Fantasy Baseball 2012: Josh Johnson and 5 Pitchers to Avoid
I’ve never liked drafting pitchers early in my fantasy drafts. I’d much rather draft hitters that play every day.
But, obviously, pitchers are an important part of fantasy baseball, too. So, knowing which pitchers to avoid is a major key to success.
No one wants to be burned by a guy like Ubaldo Jimenez or Josh Johnson after spending an early-round draft pick on him.
So, which five pitchers should you avoid in your draft this year?
Let’s take a look at five guys who are bound to under-perform in 2012.
5. A.J. Burnett, Pittsburgh Pirates
Don’t expect a change of scenery to help Burnett.
He’s posted two straight ERAs above 5.00, so it appears as if he’s losing some of his ability.
He’ll be a little bit better this year, but that will be mostly the result of going to a division that just lost Albert Pujols and Prince Fielder.
And, of course, in the National League, the pitcher has to bat every once in awhile.
4. Jordan Walden, Los Angeles Angels
Walden amassed an impressive 32 saves for the Angels last season, but still struggled at times.
He had 10 blown saves, the most in the majors.
If he converted some of those, the Angels would have had a much better chance of catching the Rangers.
He needs to develop his complementary pitches this offseason so he doesn’t have to rely on his fastball so much.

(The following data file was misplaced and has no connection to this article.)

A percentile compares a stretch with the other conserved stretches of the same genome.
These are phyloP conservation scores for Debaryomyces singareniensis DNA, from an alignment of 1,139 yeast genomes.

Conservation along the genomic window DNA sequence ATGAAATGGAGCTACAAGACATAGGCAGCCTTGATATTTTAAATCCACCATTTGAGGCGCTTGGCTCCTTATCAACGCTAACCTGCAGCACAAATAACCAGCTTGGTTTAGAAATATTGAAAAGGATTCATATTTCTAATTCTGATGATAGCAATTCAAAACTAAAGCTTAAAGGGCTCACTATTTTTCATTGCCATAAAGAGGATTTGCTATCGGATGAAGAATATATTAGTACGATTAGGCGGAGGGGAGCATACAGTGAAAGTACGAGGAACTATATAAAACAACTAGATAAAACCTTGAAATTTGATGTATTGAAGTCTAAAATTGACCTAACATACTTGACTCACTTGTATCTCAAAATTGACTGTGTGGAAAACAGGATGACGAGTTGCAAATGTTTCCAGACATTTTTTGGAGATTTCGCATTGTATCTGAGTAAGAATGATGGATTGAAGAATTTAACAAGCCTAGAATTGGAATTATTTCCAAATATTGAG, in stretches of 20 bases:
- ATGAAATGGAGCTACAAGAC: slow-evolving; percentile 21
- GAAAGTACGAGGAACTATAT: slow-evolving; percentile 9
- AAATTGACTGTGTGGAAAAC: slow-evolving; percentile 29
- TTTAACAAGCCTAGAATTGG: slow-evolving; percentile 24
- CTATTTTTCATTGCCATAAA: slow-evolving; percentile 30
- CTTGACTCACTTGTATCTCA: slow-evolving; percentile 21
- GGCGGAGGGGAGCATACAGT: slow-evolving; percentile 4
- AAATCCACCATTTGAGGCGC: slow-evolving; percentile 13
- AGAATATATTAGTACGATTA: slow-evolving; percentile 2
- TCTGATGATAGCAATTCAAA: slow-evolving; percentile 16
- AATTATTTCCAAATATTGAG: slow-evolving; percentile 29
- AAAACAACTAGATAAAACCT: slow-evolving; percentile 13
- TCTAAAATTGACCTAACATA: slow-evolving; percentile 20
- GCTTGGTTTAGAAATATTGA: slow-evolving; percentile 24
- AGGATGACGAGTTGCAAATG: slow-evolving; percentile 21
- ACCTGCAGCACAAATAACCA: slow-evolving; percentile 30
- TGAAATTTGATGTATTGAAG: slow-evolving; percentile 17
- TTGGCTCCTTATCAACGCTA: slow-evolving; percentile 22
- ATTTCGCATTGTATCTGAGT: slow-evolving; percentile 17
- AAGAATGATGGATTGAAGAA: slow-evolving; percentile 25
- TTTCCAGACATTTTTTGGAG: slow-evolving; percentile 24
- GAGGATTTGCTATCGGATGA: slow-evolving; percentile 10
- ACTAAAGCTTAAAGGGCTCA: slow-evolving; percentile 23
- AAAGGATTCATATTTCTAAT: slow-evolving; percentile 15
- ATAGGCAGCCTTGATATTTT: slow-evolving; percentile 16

3. Josh Beckett, Boston Red Sox
Beckett really struggled down the stretch last season, when his team needed him the most.
In his four September starts, the Red Sox went 1-3 and Beckett posted a 5.48 ERA for the month.
He also can’t seem to make it through a season without developing some sort of blister problem, so he’s a risky pick in the early rounds of your draft.
You’re probably better off avoiding him all together.
2. Michael Pineda, New York Yankees
Pineda had a fantastic rookie season with the Seattle Mariners in 2011, posting a 9-10 record and a 3.74 ERA.
But, even though the Yankees offense is infinitely better than the Mariners offense, don’t expect Pineda’s numbers to improve this season.
Not only will he have to deal with playing in the largest media market in baseball, he’ll have to pitch in an incredibly hitter-friendly stadium.
He’ll be missing the spacious SafeCo Field by the end of April.
1. Josh Johnson, Miami Marlins
Johnson is one of the best pitchers in baseball when he’s healthy.
The problem is that he’s hardly ever healthy.
He was only able to make nine starts last year. They were all fantastic outings, but a guy who makes only nine starts isn’t worth a high-round draft pick.
If you can get him in the middle rounds, he might be worth it, but be careful when drafting him.